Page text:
In a statement issued on Saturday, US-based HWR said Saudi authorities had detained seven women’s rights defenders since May 15.
The women have long been advocating an end to the ban on Saudi women driving and the abolishment of the male guardianship system, the group said.
“Crown Prince Mohammad bin Salman’s ‘reform campaign’ has been a frenzy of fear for genuine Saudi reformers who dare to advocate publicly for human rights or women’s empowerment,” HRW Middle East Director, Sarah Leah Whitson, said in a statement.
“The message is clear that anyone expressing skepticism about the crown prince’s rights agenda faces time in jail.”
Among the detained women are Eman al-Nafjan, a Saudi blogger, and Lujain al-Hathloul, a women’s rights activist who had been arrested previously and held for 75 days for attempting to drive back into Saudi Arabia from neighbouring United Arab Emirates (UAE).
According to testimonies given to HRW, the women claimed the royal court had ordered them not to speak to the media last year when the decision to reverse the long-standing ban on women driving was announced via royal decree.
As of June 24, women will be allowed to drive for the first time in the kingdom, “in accordance with the Islamic laws”.
On Friday, the Gulf Centre for Human Rights also said that “several human rights defenders were arrested”.
According to group, al-Hathloul has not been able to communicate with her family or lawyer since being arrested, while al-Nafjan managed to contact her family once thus far.
Saudi Arabia has some of the world’s tightest restrictions on women, despite ambitious government reforms aimed at boosting female employment.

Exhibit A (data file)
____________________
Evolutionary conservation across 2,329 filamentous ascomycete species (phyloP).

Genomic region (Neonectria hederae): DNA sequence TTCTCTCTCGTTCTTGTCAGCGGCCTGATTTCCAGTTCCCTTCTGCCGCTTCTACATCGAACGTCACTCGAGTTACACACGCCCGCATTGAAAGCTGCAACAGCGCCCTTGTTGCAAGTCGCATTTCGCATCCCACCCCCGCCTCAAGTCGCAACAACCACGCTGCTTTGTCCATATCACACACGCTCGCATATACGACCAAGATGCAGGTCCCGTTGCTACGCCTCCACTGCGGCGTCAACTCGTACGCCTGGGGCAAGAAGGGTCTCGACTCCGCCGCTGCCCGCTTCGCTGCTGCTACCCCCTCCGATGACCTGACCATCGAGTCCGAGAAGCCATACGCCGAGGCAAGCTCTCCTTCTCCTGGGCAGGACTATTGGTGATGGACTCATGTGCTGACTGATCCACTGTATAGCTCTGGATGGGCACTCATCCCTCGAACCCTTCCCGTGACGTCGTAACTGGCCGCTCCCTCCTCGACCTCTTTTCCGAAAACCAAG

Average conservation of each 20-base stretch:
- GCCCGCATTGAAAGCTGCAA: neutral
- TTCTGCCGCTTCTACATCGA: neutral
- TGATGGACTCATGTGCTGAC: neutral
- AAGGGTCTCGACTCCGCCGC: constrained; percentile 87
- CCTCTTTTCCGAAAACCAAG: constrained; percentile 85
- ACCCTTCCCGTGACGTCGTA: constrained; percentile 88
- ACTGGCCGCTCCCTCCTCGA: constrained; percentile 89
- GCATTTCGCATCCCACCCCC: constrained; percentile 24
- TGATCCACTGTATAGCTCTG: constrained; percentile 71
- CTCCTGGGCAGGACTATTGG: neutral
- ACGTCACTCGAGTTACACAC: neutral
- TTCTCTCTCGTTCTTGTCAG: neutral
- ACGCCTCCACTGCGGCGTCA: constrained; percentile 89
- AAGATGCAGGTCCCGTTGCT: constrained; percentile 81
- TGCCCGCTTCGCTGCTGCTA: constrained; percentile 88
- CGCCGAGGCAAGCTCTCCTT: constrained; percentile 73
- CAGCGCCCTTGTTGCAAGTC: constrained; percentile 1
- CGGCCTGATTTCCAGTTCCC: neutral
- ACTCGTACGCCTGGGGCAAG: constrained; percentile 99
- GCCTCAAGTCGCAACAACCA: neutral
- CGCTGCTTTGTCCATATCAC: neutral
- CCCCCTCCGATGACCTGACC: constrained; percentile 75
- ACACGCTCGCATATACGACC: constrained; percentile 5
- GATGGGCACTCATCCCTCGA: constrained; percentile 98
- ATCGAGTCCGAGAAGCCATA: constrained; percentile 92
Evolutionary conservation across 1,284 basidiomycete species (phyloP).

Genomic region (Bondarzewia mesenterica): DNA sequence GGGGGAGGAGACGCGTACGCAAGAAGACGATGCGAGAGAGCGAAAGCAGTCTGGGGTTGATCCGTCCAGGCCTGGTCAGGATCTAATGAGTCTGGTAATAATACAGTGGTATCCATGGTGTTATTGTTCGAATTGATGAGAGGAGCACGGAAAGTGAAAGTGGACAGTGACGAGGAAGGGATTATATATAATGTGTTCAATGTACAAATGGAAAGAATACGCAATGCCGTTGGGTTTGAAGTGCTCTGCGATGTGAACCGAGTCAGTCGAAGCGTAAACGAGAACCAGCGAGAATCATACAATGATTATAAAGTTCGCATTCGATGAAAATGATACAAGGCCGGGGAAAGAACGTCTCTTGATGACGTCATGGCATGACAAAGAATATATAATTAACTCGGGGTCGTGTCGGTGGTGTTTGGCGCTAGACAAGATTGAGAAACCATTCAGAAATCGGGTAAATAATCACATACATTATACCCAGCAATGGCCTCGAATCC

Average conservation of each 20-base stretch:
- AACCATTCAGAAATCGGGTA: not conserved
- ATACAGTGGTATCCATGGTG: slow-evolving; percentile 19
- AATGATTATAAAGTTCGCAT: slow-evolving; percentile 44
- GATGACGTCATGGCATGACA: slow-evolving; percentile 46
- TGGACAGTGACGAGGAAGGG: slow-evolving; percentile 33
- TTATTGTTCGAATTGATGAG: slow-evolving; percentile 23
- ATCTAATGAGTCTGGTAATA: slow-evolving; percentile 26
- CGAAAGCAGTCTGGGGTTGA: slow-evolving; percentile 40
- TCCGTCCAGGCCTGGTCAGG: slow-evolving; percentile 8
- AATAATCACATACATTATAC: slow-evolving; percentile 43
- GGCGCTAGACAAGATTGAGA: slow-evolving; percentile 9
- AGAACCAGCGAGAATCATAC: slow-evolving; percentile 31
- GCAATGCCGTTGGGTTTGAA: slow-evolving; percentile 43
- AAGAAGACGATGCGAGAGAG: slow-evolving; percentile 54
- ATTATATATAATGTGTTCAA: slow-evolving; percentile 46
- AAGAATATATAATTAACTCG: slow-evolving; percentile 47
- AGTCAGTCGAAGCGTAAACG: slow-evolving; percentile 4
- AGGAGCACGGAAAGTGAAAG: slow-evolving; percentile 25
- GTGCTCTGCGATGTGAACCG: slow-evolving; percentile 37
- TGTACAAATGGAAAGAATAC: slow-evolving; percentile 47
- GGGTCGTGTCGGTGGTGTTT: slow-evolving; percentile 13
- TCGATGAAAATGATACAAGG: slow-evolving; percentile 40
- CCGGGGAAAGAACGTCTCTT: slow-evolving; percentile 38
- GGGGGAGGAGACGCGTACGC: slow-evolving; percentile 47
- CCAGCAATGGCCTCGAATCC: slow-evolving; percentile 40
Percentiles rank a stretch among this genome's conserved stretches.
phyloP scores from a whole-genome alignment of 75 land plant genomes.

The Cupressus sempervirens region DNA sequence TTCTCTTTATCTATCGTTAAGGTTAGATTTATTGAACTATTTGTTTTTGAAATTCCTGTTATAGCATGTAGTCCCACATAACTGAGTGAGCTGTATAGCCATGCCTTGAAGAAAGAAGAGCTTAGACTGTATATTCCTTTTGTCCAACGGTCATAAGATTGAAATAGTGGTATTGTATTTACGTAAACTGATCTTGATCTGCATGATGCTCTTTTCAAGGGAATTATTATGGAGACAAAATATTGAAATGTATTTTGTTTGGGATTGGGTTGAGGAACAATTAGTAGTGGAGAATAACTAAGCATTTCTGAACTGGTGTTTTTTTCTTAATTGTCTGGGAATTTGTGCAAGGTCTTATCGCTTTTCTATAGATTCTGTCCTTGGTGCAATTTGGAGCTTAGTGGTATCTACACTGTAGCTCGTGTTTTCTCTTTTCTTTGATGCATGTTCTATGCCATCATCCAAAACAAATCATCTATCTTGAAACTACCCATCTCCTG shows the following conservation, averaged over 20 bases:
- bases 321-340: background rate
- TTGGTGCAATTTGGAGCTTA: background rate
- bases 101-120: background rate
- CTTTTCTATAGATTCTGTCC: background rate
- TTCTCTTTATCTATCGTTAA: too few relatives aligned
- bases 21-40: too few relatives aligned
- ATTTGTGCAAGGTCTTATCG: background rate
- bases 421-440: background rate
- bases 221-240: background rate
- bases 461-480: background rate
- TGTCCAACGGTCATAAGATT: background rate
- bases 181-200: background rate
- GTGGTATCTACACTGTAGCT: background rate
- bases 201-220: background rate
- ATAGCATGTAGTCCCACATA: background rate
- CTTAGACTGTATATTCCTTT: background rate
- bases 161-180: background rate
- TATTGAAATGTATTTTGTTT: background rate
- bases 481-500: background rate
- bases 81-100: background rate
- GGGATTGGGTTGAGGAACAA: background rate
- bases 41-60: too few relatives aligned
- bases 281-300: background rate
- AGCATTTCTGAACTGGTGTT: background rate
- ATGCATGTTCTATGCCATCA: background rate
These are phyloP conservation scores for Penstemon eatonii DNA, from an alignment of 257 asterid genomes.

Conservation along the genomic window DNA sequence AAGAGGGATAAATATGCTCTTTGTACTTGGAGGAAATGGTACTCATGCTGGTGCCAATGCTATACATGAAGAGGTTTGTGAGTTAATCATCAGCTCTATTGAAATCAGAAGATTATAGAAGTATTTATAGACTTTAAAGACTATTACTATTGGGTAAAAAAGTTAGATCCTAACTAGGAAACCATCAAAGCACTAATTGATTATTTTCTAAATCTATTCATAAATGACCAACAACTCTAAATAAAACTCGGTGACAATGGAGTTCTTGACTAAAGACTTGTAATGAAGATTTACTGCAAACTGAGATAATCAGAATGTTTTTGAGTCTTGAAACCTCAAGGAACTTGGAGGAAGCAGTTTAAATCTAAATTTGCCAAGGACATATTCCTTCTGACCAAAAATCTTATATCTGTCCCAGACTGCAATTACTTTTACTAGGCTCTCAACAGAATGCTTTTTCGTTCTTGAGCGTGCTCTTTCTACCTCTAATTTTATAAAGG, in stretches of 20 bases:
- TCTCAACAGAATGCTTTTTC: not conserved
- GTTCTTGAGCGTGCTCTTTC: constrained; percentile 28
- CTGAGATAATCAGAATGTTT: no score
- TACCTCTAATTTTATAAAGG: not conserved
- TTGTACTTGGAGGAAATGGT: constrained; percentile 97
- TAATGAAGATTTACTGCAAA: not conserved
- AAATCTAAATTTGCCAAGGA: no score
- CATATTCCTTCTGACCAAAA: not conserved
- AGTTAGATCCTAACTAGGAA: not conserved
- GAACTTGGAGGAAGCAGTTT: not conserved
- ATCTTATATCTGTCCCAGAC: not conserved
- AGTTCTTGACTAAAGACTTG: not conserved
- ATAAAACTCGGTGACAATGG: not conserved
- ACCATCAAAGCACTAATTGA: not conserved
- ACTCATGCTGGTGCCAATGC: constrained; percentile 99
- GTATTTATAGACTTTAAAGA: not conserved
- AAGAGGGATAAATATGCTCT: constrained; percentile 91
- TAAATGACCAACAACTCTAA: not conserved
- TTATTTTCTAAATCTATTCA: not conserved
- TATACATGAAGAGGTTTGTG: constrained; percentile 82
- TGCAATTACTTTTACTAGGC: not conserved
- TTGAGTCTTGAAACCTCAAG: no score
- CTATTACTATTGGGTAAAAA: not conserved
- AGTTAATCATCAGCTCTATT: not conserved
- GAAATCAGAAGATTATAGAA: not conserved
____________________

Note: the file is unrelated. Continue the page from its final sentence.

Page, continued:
Rothna Begum, a researcher at HRW, said the government is trying to silence critics, particularly those who champion women’s rights reforms.
“While it’s not clear why they were arrested, today we have seen Saudi press reports come to suggest that these women are traitors and have been arrested because they are undermining the national unity of the country,” Begum told Al Jazeera.
“What we know is that the Saudi crown prince wants to make it clear to all of his citizens that they are his subjects who must be grateful for whatever liberties he gives them, but they must not demand any of their rights.”
The country’s 32-year-old crown prince has widely been credited with being behind the kingdom’s lifting of the driving ban, part of a wider set of reforms being implemented as part of the Vision 2030 plan.
However, the country’s guardianship system remains in place, under which a male family member – usually the father, husband or brother – must grant permission for a woman’s study, travel and other activities.
Saudi activists claim that the guardianship issue is at the core of the fight for women’s rights.
Since 2011, nearly 30 activists and dissidents have been convicted in Saudi courts, many of whom received sentences of up to 15 years, according to HRW.